Hyperphagia or the feeling of abnormal, constant hunger is one of the most life-threatening symptoms of Prader-Willi Syndrome. This typically begins to occur when children with PWS are 8-10 years old, but varies for every individual.
Over the years Siena has progressively become more and more fixated on food, but we have not yet seen food seeking behaviors that some of her peers with PWS have experienced. While, as of now, we do not have the need to lock our refrigerator, freezer, pantry or trash can we know many families that must do so to keep their child with PWS safe. The insatiable feeling and obsession with food can lead to obesity, diabetes and intestinal issues that can lead to death.
I cannot say Siena has a constant feeling of hunger at this point, but I can say that food is an obsession for her. She wakes up asking if it is “wake up time” so she can have breakfast. She is very aware of all food around her at ALL times, and food is constantly on her mind. There have been a few times in recent weeks that we have found her with food items we did not say she could have, in areas of the house they should not be. Now, listen. I have two other children, and so I know taking food without asking is not uncommon. But, when you find your child who has PWS with food they snuck out of the pantry, well it is a sinking feeling that is hard to describe other than just pure worry.
Because the symptoms of PWS affect every individual differently and some of these symptoms manifest over time, we must ALWAYS be on top of our game and ready for anything.I came across this article and wanted to share. Thank you for reading and your support. xo https://themighty.com/…/prader-willi-syndrome-what…/…
If you would like to donate to Siena’s fundraising page for the Foundation for Prader-Willi Research here is the link
Wow. I didn’t quite realize how emotional I would be counting down the days to Siena’s 11th Birthday and the 10th anniversary of Siena’s Prader-Willi Syndrome diagnosis, but here I am… a puddle of tears. Andrew Schoenberger has made a lot of videos for the girls and I thought today I would share Siena’s First Year compilation.
When we first heard the words “Prader-Willi Syndrome” we had no clue what anyone was talking about, and so please know that we completely understand if you have never heard of it either.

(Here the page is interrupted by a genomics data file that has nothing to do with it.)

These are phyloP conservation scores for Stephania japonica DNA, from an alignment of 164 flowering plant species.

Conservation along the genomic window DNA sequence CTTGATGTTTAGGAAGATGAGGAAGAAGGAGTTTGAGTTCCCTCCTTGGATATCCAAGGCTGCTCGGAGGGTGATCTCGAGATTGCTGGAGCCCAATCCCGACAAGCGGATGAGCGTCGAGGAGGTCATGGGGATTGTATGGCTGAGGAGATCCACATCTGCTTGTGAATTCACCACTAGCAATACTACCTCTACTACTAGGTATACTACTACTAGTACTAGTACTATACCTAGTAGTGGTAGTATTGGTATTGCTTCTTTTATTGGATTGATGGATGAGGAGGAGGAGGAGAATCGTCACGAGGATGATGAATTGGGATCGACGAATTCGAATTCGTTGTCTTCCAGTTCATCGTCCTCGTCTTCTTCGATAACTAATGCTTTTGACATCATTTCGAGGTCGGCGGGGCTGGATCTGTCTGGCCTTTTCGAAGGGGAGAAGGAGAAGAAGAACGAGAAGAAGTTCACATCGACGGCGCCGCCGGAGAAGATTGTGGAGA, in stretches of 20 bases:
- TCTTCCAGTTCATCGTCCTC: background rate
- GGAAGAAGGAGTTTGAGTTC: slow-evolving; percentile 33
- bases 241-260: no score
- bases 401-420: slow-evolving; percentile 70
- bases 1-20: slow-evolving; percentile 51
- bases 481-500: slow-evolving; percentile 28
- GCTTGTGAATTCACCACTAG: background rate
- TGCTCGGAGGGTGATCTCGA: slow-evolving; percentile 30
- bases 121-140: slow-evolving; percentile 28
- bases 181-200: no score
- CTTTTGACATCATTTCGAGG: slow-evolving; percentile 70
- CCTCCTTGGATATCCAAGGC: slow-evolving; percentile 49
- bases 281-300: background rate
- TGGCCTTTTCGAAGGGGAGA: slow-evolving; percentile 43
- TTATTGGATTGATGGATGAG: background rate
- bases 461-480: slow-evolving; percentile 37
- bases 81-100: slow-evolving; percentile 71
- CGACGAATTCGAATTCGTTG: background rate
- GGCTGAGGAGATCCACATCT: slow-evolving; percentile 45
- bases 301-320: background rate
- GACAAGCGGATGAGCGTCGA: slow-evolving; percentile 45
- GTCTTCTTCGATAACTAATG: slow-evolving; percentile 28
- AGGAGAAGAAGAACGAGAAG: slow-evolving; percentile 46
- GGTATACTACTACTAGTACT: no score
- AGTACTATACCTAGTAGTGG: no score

What is Prader-Willi syndrome?Prader-Willi syndrome (PWS) is a genetic disorder that occurs in approximately one out of every 15,000 births. PWS affects males and females with equal frequency and affects all races and ethnicities. PWS is recognized as the most common genetic cause of life-threatening childhood obesity.
PWS was first described by Swiss doctors Andrea Prader, Alexis Labhart, and Heinrich Willi in 1956 based on the clinical characteristics of nine children they examined. The common characteristics defined in the initial report included small hands and feet, abnormal growth and body composition (small stature, very low lean body mass, and early-onset childhood obesity), hypotonia (weak muscles) at birth, insatiable hunger, extreme obesity, and intellectual disability.PWS results from an abnormality of chromosome 15, and definitive diagnosis is now based on genetic testing.
The symptoms of Prader-Willi syndrome are likely due to dysfunction of a portion of the brain called the hypothalamus. The hypothalamus is a small endocrine organ at the base of the brain that plays a crucial role in many bodily functions, including regulating hunger and satiety, body temperature, pain, sleep-wake balance, fluid balance, emotions, and fertility. Although hypothalamic dysfunction is believed to lead to the symptoms of PWS, it is not yet clear how the genetic abnormality causes hypothalamic dysfunction.
The symptoms of PWS change over time in individuals with PWS, and a detailed understanding of the nutritional stages of PWS has been published. Overall, there are two general stages of the symptoms associated with PWS:
Infants with PWS are hypotonic or “floppy”, with very low muscle tone. A weak cry and a poor suck reflex are typical. Babies with PWS usually are unable to breastfeed and frequently require tube feeding. These infants may suffer from “failure to thrive” if feeding difficulties are not carefully monitored and treated. As these babies grow older, strength and muscle tone generally improve. Motor milestones are achieved, but are usually delayed. Toddlers typically enter a period where they may begin to gain weight easily, prior to having a heightened interest in food.The symptoms change over time in individuals with PWS.
Childhood and Beyond
An unregulated appetite and easy weight gain characterize the later stages of PWS. These features most commonly begin between ages 3 and 8 years old, but are variable in onset and intensity. Individuals with PWS lack normal hunger and satiety cues. They usually are not able to control their food intake and will overeat if not closely monitored. Food seeking behaviors are very common. In addition, the metabolic rate of persons with PWS is lower than normal. Left untreated, this combination of problems leads to morbid obesity and its many complications.In addition to obesity, a variety of other symptoms can be associated with Prader-Willi syndrome. Individuals usually exhibit cognitive challenges, with measured IQs ranging from low normal to moderate intellectual disability. Those with normal IQs usually exhibit learning disabilities. Other issues may include growth hormone deficiency/short stature, small hands and feet, scoliosis, sleep disturbances with excessive daytime sleepiness, high pain threshold, speech apraxia/dyspraxia, and infertility. Behavioral difficulties may include obsessive-compulsive symptoms, skin picking, and difficulty controlling emotions. Adults with PWS are at increased risk for mental illness. PWS is a spectrum disorder and symptoms vary in severity and occurrence among individuals.